Q&A with American Art Expert Peter Falk
Peter has been a leader in art reference publishing during the past 40 years. He is best known as the author of the biographical dictionary, Who Was Who in American Art. He is currently the Chief Curator and Editor of Discoveries in American Art, which is the only art publication largely focusing on bringing greater recognition to the lives and works of artists that were marginalized or slipped through the cracks of art history.
How did you get started in the art world?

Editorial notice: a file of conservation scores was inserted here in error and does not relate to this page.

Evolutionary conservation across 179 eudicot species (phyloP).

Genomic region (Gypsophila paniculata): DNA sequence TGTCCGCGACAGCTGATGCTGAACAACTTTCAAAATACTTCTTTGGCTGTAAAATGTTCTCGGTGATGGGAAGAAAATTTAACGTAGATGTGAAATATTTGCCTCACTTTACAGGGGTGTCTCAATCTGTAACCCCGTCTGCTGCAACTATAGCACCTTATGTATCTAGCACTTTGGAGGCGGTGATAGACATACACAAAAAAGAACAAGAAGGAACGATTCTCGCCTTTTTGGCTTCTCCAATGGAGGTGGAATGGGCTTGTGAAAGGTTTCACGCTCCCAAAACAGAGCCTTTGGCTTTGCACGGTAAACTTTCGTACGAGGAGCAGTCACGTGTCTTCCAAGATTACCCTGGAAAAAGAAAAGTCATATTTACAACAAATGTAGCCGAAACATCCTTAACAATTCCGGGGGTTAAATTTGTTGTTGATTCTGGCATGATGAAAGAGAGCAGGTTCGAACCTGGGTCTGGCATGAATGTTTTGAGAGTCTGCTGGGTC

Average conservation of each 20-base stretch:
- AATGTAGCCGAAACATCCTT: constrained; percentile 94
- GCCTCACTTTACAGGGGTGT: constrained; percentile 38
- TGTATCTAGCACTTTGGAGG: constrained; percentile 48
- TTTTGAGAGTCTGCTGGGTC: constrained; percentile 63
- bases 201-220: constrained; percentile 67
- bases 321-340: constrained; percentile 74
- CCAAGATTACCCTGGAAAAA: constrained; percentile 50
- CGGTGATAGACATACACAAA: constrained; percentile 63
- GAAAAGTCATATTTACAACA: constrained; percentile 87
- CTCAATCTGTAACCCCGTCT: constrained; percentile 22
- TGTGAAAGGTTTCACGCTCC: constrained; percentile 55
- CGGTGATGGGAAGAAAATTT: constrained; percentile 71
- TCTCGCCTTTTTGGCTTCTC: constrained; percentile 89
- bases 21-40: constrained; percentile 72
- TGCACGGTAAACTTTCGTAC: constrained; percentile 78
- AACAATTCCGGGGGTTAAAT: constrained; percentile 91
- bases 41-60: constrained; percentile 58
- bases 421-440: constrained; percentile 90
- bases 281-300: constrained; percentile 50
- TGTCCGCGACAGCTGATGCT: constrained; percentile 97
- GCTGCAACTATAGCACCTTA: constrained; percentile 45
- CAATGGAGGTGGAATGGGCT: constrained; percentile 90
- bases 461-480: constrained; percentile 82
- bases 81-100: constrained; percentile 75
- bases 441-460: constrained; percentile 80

It’s in the genes. My mother was an artist and went to RISD. At Brown, I was split between art studio and art history. I did my graduate work at RISD. Then I had no money. Zero. I liked poking around the antique shops in Providence and would pick up Old Master prints, becoming self-taught. I kept turning $20 purchases into $500 by selling them to galleries in New York and Boston, realizing I was becoming a “picker” a.k.a a “runner.” But I also knew that it was too tough to continue that route as a sustainable business. Fortunately, one day I found some drawings in a shop that looked an awful lot like those of Winslow Homer. I did research and tracked down the artist’s estate collection. Turned out the artist was a good friend of Homer but he wound up becoming completely forgotten. He was historically significant, having produced a huge series of on-the-spot drawings documenting the Civil War battles, post-war reconstruction, and the nation’s Westward expansion. This huge collection had been stored away in trunks in a log cabin on the edge of the Vermont State Forest. I was stunned. The family was willing to sell, and in full bravado I convinced … Click here to read more